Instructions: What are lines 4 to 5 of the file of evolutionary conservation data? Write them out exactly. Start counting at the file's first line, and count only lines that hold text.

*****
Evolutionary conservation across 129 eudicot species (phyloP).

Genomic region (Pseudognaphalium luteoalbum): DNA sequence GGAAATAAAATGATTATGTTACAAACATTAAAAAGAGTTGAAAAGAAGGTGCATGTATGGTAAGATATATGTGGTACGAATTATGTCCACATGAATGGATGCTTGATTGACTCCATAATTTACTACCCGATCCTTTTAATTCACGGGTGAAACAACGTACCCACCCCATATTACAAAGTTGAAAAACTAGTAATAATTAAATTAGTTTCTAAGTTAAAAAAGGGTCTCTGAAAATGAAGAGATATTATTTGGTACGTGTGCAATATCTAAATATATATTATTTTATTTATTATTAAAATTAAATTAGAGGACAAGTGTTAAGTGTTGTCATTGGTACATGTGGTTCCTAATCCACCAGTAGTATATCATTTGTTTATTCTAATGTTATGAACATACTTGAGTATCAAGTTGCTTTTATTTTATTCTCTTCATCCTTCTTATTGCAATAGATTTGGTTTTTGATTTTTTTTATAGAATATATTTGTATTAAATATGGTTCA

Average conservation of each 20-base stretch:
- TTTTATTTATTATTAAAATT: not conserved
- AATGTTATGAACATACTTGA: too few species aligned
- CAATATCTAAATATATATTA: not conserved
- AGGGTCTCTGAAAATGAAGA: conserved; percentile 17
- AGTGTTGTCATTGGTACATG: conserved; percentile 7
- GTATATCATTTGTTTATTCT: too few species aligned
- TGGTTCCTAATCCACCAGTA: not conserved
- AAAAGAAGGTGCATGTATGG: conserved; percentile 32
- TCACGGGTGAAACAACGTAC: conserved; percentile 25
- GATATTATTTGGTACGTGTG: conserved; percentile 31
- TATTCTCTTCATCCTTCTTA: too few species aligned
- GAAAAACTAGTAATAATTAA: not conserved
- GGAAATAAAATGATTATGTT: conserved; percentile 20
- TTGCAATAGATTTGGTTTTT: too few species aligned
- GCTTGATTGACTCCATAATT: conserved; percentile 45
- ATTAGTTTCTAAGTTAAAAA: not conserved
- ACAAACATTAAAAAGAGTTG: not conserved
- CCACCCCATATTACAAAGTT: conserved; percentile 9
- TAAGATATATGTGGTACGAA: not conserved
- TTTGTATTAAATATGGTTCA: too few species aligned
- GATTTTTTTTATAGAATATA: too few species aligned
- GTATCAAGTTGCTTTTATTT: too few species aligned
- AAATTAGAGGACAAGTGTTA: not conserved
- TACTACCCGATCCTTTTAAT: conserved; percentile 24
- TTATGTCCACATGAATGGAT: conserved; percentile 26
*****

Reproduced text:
- TTTTATTTATTATTAAAATT: not conserved
- AATGTTATGAACATACTTGA: too few species aligned